1 bar of Fels Naptha Soap (sometimes it's in the laundry aisle, other times by bath stuff)
1 cup washing soda (Buehler's had an Arm & Hammer version by the laundry soap)
1/2 c Borax (laundry aisle, once again)
2 five gallon buckets
Grate the soap bar into a saucepan , add the water, and heat it up, stirring it along the way until the soap is dissolved. Fill one of the 5 gallon buckets half full of hot water and add the Borax and washing soda. Stir in the hot melted soap mixture and mix it all up until it is all dissolved. Now's the time to toss in a few (30 or so) drops of whatever essential oil you want to smell like, if you are into fragrances and whatever. Or just smell like clean. It's your choice.
Top the bucket off with some hot water, cover it and let it sit overnight. It will get all gelatinous and fun. The next day, stir it up, dump half of it into another 5 gallon bucket, and top both buckets off with hot water. Done!
When you need to wash clothes, stir it up a bit, and use about 5/8 cup per regular-sized load. Use a little more directly on stains and such if you need to.
Tuesday, May 3, 2011
I have this wild theory that Ohio is a section of the world that Mother Nature feels can readily roll with the punches, not unlike a real parent sometimes views their older kids, thinking they can take care of themselves. After all, parents' lives are busy, juggling a number of tasks, jobs outside the home, and the needs of others as well as their own. Some of the kids of these harried folks are granted a bit more freedom in exchange for their talents in self-sufficiency and resourcefulness. The only downside is that sometimes, in the pandemonium that life becomes, these kids often get overlooked as other things demand greater attention until their parents return at the last minute to (hopefully) save them from disaster or remember to feed them. I'm pretty sure Mother Nature occasionally turns on a weather dial for us here and gets pulled away to other, more pressing situations, only to return once we are buried under mounds of snow or beginning to tire from treading water. What's supporting my hypothesis, you ask? It's. Still. Raining.
Nature's confidence in us here is not unwarranted, by any means. Ohioans are a hardy, eclectic, industrious and resilient bunch of folks. My section of Ohio makes up the outer fringes of the vast agricultural hinterlands that encompass most points south of here. I adore this small bit of planet earth, where I can drive and in under an hour be surrounded by my choice of fabulous museums, a national park, an incredible view of an enormous lake, or (if such things interested me in the slightest) vast numbers of places I can part with my hard earned cash, including several Pottery Barns and bookstores. Cleveland and Akron are rich in a combination of both industrial and cultural history.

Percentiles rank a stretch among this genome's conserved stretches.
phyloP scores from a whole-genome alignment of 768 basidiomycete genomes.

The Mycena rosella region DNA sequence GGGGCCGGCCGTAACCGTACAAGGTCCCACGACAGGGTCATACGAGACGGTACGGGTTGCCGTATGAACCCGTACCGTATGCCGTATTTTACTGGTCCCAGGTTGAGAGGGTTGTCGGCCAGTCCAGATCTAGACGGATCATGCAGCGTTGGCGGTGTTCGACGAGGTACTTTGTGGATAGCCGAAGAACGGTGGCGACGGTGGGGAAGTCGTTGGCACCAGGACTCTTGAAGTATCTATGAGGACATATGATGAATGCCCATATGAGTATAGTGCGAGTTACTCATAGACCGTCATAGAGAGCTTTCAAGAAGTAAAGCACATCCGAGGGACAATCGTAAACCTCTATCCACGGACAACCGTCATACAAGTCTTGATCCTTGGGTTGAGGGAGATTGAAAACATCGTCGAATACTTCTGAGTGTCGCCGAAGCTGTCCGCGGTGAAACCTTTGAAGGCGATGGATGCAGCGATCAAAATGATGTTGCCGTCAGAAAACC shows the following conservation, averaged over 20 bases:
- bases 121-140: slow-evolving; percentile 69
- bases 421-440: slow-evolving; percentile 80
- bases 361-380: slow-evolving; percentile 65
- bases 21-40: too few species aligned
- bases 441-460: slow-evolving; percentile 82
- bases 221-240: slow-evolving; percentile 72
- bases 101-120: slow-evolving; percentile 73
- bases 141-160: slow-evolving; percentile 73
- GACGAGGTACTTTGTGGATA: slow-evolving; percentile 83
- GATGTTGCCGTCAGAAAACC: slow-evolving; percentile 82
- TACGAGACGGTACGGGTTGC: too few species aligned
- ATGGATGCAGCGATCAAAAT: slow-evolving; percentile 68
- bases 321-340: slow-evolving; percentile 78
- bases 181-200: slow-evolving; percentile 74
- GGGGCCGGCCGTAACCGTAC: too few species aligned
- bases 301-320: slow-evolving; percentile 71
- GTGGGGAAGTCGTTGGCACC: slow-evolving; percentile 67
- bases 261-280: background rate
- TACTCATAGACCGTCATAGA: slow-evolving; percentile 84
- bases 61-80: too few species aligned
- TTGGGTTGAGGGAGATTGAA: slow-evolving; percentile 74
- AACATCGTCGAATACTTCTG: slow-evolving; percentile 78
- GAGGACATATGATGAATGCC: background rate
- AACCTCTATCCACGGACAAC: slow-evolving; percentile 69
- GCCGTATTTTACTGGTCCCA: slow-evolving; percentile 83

South of here is where all the magic really happens, and I'm only beginning to explore this territory. It is this section of our state that produces so very much in terms of agriculture. In Wayne, Holmes, Ashland and Stark counties, you'll also find the Amish and Mennonite communities, where hundreds of years of knowledge about a life made by hand still exist, where food comes from the field and folks still know their neighbors. Logsdon would probably argue that this food magic happens north of here too, which it certainly does, as well as east and west. In fact, if you pick any of Ohio's larger cities, rent a car, and drive 2 hours away from it in nearly any direction, you'll find a farm. In my corner of the state, most of these farms, the vast stretches of land along the sides of county roads, grow corn or soybeans usually (sometimes both in rotation). Like the same-ness that makes up our suburbs, a lot of the large farms are swimming in monoculture.
This blog's not really about politics, and I don't profess to know everything about the economics of farming for a living. I can't fathom the financial risk involved for families that have to depend upon weather to make money to pay for the land they make money from. As I sit in my home today and watch the rain fall, and my small-scale plans are delayed, I can't help but think what it must be like for people who depend on farming for either their livelihood or just their family's sustenance. It makes me appreciative of where my food really comes from and all that goes into growing it and getting it to where I am. It helps me understand in part WHY food prices go up when fuel costs go up and not to be so bitter about it. It helps me remember that the people who find this magical balance of science and art here in my climate, that can make things grow to eat, deserve my respect, support and business, particularly those who grow a variety of crops with sustainability in mind. These folks and how they farm involves a lot of patience and love, things that I really wish all of us could bring more of to our work. The world would surely be a better place for it.
Though you could probably guess with more accuracy than the meteorologists here get to enjoy, I won't go into details about my feelings regarding Monsanto, monoculture, and the unintended side effects some of our progress in agriculture has brought us, but I will encourage you to visit your local farmers markets when they open this spring. Think about what you eat and where it comes from. If you get to know the folks that grow what you eat, their human struggles, and, if they'll teach you, share in their knowledge, not only will your body be fed, but your soul will too. If you are interested in learning more about why this is so important or how you can help, I'd be happy to recommend reading or resources, even some in your area if I can thanks to the wonders of the internet.
Enjoy the rain today if it's falling where you live and say a small prayer of thanks to the farmers that brought you your lunch, wherever they may be. Then, when the sun comes out, go out and meet them.